“I have a team of four members and they only respond to my instructions. I have tried to get them to be more proactive and look for areas they can contribute individually and then take action on their own. Even with my encouragement, they just wait for me to bring issues to them for resolution. How do I get my team to want to be more involved?”
If team members are chastised for making errors when acting on their own initiative, then that will deter them from taking such action in the future. If that is not the case in your situation, here are a couple of thoughts;
There are three key components to get team members engaged in their work:
They need a shared purpose; every person needs to have a purpose for what they do. It is that purpose that fuels the drive and ambition to get something done for them personally and for the organization they support. An important part of developing a common purpose is setting reasonable goals for the team and each member individually along with establishing a sense of pride for belonging to the team.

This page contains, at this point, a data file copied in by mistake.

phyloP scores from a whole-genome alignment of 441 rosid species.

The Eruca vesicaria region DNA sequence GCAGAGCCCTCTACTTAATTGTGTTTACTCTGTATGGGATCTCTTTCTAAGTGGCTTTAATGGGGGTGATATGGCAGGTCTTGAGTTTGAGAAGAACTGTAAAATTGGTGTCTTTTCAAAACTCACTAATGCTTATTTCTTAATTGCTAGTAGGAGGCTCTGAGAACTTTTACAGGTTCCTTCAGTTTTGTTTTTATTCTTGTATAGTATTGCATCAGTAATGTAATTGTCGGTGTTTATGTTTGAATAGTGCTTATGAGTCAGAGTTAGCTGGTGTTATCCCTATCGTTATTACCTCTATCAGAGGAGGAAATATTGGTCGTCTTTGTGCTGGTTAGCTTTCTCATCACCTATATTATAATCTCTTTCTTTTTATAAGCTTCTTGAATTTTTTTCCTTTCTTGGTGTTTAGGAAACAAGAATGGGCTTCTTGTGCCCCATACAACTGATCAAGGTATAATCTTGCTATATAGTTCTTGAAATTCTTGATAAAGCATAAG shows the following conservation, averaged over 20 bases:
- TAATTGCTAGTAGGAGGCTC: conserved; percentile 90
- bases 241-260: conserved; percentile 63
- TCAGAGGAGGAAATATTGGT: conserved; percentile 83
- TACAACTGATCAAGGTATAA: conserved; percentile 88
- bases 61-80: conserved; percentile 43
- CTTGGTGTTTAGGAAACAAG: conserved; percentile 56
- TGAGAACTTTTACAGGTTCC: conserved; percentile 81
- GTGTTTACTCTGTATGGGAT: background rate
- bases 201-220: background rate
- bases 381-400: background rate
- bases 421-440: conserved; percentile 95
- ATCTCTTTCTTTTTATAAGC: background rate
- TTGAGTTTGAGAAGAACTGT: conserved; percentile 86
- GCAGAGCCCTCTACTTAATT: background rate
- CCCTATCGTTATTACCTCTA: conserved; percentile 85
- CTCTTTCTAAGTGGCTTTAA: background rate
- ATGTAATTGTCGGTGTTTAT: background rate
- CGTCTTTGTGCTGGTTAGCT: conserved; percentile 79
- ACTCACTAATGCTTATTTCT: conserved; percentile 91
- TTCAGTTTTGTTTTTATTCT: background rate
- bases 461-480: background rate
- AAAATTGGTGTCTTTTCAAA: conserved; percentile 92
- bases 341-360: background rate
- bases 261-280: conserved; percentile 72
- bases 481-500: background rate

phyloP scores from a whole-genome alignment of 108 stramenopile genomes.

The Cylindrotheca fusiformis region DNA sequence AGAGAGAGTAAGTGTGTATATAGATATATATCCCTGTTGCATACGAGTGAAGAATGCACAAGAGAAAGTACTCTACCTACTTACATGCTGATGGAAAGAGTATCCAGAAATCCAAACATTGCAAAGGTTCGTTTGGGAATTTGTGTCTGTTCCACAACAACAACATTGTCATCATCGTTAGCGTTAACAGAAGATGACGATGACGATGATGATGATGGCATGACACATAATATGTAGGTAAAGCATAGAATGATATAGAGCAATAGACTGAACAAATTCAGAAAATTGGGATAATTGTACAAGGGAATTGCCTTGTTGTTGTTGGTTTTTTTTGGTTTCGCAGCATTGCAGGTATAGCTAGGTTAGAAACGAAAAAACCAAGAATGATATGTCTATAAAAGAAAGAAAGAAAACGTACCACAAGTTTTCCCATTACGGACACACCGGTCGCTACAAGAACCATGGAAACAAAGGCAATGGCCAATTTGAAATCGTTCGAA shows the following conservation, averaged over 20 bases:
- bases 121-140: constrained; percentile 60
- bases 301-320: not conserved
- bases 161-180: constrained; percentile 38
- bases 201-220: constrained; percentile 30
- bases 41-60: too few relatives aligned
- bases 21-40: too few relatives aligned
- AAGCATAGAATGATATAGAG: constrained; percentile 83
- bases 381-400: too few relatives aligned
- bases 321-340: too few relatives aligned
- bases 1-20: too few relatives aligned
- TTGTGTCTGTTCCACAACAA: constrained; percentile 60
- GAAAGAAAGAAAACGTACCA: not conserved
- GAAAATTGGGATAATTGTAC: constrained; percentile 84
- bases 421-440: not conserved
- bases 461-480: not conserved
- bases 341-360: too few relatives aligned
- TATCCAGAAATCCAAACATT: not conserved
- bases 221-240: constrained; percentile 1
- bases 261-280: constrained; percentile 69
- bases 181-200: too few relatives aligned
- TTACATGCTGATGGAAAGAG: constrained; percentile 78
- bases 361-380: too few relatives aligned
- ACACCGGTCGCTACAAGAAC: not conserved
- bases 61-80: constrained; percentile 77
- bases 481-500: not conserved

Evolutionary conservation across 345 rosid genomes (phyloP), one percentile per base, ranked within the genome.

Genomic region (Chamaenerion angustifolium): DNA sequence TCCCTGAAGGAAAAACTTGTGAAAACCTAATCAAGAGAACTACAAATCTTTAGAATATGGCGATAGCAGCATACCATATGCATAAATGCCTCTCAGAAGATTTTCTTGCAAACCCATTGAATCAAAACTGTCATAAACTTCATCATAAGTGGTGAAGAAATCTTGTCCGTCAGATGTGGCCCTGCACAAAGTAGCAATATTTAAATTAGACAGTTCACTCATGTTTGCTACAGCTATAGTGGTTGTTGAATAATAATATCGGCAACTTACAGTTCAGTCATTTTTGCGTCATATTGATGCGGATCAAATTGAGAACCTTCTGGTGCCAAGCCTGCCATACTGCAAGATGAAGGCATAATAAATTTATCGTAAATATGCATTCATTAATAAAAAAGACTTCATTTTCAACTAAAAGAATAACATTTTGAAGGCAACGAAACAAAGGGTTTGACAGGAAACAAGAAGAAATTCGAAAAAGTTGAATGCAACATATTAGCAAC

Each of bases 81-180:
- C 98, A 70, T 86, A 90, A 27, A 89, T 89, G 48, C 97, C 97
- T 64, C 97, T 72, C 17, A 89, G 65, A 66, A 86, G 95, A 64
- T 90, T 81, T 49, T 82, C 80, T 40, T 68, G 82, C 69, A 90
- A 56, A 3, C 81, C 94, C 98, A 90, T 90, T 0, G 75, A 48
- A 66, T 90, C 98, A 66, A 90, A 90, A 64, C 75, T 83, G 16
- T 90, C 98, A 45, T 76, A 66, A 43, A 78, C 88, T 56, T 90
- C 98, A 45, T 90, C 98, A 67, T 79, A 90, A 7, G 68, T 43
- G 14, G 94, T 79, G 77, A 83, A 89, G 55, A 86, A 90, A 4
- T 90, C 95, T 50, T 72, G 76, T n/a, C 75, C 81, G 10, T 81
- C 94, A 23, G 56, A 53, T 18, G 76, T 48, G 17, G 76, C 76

They need involvement; being a part of something means that they are informed, updated, consulted, and trusted. Communication is critical to keep a team focused on the tasks at hand. A recent blog by Seth Godin made the point perfectly-"if you want employees to act like mushrooms, then keep them in the dark and feed them manure."
They need accountability; many employees want more responsibility, but not always the accountability that should accompany any level of responsibility. If you have a culture of “reasonable” accountability to accompany actions, then you will find the employees you want on your team are those that accept both their responsibility and accountability. You must be specific about the accountability levels so that there are never surprises.
Be prepared to deal with team members that want no part of participating after these three factors become part of your on-going operation.
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